Energy Tax Act

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The Energy Tax Act (Pub. L. 95–618, 92 Stat. 3174, enacted November 9, 1978) is a law passed by the U.S. Congress as part of the National Energy Act. The objective of this law was to shift from oil and gas supply toward energy conservation; thus, to promote fuel efficiency and renewable energy through taxes and tax credits.[1]

Tax credits for conservation[edit]

This law gave an income tax credit to private residents who use solar, wind, or geothermal sources of energy. The credit is equal to 30% of the cost of the equipment up to $2000, as well as 20% of costs greater than $2000, up to a maximum of $10,000. There were also tax credits to businesses for renewable energy equipment, amounting to a maximum of 25% of the cost of the equipment.[2]

The renewable energy credits of this law were increased by the Crude Oil Windfall Profits Tax Act of 1980.

Gas Guzzler Tax[edit]

The Act also created the Gas Guzzler Tax[3] which applies to the sales of vehicles with official EPA-estimated gas mileage below certain specified levels. In 1980, the tax was $200 for a fuel efficiency of 14 to 15 miles per gallon, and was increased to $1800 in 1985. In 1980, the tax was $550 for fuel efficiencies of 13 mpg and below, and was changed in 1986 to $3,850 for ratings below 12.5 mpg. The Gas Guzzler Tax applies only to passenger cars. Trucks, sport utility vehicles (SUV), and minivans are not covered because these vehicle types were not widely available in 1978 and were rarely used for non-commercial purposes. The tax is collected by the Internal Revenue Service (IRS) and normally paid by the manufacturer or importer. The following chart shows the current tax for various levels of MPG that have been in effect since January 1, 1991.

Unadjusted MPG (combined) Tax
at least 22.5 No tax
at least 21.5, but less than 22.5 $1000
at least 20.5, but less than 21.5 $1300
at least 19.5, but less than 20.5 $1700
at least 18.5, but less than 19.5 $2100
at least 17.5, but less than 18.5 $2600
at least 16.5, but less than 17.5 $3000
at least 15.5, but less than 16.5 $3700
at least 14.5, but less than 15.5 $4500
at least 13.5, but less than 14.5 $5400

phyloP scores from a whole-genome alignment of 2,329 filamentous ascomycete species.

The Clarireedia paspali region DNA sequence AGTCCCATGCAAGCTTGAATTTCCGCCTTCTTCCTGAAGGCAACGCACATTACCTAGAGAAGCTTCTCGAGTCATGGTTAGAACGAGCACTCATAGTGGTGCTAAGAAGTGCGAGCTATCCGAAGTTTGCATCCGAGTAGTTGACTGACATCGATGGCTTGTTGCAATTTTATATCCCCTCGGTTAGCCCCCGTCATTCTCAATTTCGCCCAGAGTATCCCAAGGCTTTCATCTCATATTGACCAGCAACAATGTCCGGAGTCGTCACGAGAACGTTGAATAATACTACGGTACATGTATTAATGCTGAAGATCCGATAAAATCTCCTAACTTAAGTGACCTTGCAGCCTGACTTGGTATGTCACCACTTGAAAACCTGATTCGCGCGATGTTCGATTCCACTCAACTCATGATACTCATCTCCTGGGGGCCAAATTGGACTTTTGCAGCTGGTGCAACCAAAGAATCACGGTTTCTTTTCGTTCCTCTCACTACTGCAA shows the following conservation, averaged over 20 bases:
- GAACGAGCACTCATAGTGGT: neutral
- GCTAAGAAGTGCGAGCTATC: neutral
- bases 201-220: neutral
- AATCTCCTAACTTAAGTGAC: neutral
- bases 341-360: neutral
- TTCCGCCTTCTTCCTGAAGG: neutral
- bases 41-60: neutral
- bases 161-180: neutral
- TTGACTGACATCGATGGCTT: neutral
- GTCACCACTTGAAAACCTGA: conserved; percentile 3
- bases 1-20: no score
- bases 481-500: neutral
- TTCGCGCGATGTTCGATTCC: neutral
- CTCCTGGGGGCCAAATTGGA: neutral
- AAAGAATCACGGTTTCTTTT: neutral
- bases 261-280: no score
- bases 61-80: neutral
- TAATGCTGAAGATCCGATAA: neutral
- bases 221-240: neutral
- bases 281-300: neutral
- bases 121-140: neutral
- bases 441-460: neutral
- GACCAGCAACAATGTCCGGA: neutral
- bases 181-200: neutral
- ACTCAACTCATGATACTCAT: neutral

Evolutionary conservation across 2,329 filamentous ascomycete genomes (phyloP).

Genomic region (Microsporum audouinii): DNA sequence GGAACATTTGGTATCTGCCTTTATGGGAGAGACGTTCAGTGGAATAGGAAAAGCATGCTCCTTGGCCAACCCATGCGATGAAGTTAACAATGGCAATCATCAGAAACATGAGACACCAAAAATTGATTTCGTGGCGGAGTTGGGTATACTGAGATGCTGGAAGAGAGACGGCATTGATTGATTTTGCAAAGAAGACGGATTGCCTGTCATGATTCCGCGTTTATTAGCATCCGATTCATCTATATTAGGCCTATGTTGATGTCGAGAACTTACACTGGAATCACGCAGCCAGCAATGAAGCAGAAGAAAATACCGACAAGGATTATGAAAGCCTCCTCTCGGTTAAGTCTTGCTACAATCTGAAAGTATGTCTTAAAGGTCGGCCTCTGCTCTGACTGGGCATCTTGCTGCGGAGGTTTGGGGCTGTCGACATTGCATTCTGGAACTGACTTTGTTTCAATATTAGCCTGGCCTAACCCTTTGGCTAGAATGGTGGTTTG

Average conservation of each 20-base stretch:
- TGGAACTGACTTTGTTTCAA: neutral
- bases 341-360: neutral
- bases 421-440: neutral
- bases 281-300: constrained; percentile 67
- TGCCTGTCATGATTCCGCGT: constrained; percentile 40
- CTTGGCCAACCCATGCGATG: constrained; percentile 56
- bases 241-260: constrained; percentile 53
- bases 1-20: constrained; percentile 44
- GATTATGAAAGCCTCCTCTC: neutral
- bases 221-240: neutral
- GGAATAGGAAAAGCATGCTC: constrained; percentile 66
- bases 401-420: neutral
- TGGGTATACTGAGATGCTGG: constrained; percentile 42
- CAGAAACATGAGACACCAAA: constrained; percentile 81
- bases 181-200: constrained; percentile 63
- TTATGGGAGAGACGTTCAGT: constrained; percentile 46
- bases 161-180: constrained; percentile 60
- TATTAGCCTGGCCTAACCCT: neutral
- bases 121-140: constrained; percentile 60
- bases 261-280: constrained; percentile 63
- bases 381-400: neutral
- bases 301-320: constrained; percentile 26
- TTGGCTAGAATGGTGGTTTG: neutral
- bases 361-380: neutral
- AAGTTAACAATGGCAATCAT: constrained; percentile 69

at least 12.5, but less than 13.5 $6400
less than 12.5 $7700

The combined fuel economy MPG value (55% city, 45% highway) is used to determine tax liability. The MPG value is also adjusted slightly to account for differences in test procedures made since the base year, but it is not adjusted for in-use short fall. The unadjusted combined MPG of a vehicle can be approximated from the city and highway values provided in the Fuel Economy Guide by the following equation[citation needed]:

Since this is an approximate calculation, the actual gas guzzler tax may be off by one tax bracket.

We can then find out how much penalty, , the manufacturer has to pay for that particular vehicle by using the following equation. needs to be looked up on the table above[clarification needed] and is the numbers of cars that are found to be under the set Gas Guzzler standard,

Economic impact[edit]

Gas guzzler tax creates incentive to meet the minimum MPG requirement by manufacturer. Due to elimination of vehicles that are below minimum MPG which is 22.5 MPG, vehicle sales have decreased approximately 0.5 percent. However, sales revenues increase by a greater amount due to the added value in vehicles making greater use of fuel economy technology.[4] Currently, the additional cost of efficient hybrid systems can range from $2,000-$10,000 on the vehicle sticker price.[5]

Manufacturers benefit from the increase in price of products. However, the fuel sector may lose revenue if the increase in sales and production of fuel efficient vehicles doesn't just encourage people to drive more.

Market impact[edit]

The Gas Guzzler Tax led to the successive downsizing of most major American passenger autos, and the combination of the tax and late-'70s/early-'80s economic woes effectively killed the American full-size car as it had been known up to that point. Coincidentally, it only took one product cycle before the first modern SUVs were introduced, the Cherokee XJ and the S-10 Blazer (in 1984). By the time Ford introduced the Explorer, the SUV had become the common man's luxury vehicle and Ford capitalized on this using extensive cross-marketing, most notably with Northwest clothier Eddie Bauer.

Critics of the Gas Guzzler Tax contend that the increased fuel economy of the US passenger car fleet observed since 1978 must be considered in the context of the increased market share of mid-size and full-size SUVs.[6] Many consumers' stated reasons for SUV purchase (comfort, interior room, and a perception of safety based on the vehicle's size) also apply to the now-obsolete American full-size car as produced from the 1920s through the 70s; critics contend that the dominance of the modern SUV is a direct result of the Gas Guzzler Tax, which could have applied to all consumer vehicles but does not.

See also[edit]


  1. ^ Lazzari, Salvatore; "Energy Tax Policy", Congressional Research Service of The Library of Congress, Updated April 22, 2005; page 6 Archived May 31, 2007, at the Wayback Machine
  2. ^ Solar Energy, Photovoltaics, and Domestic Hot Water: A Technical and ..., by Russell H. Plante
  3. ^
  4. ^ David Green, Phillip Patterson, Margaret Singh, Jia Li (2005). "Feebates, Rebates, and Gas Guzzler Taxes: A study of incentives for increased fuel economy" (PDF). Energy Policy.{{cite web}}: CS1 maint: uses authors parameter (link)
  5. ^ Gordon Hard and Jake Fisher (Aug 10, 2011). "Why a gas-guzzler tax break makes total sense". Retrieved 7 April 2012.{{cite web}}: CS1 maint: uses authors parameter (link)
  6. ^ "Loophole in gas-guzzler tax saves SUV makers billions, study finds | The Seattle Times". Retrieved 2022-11-27.

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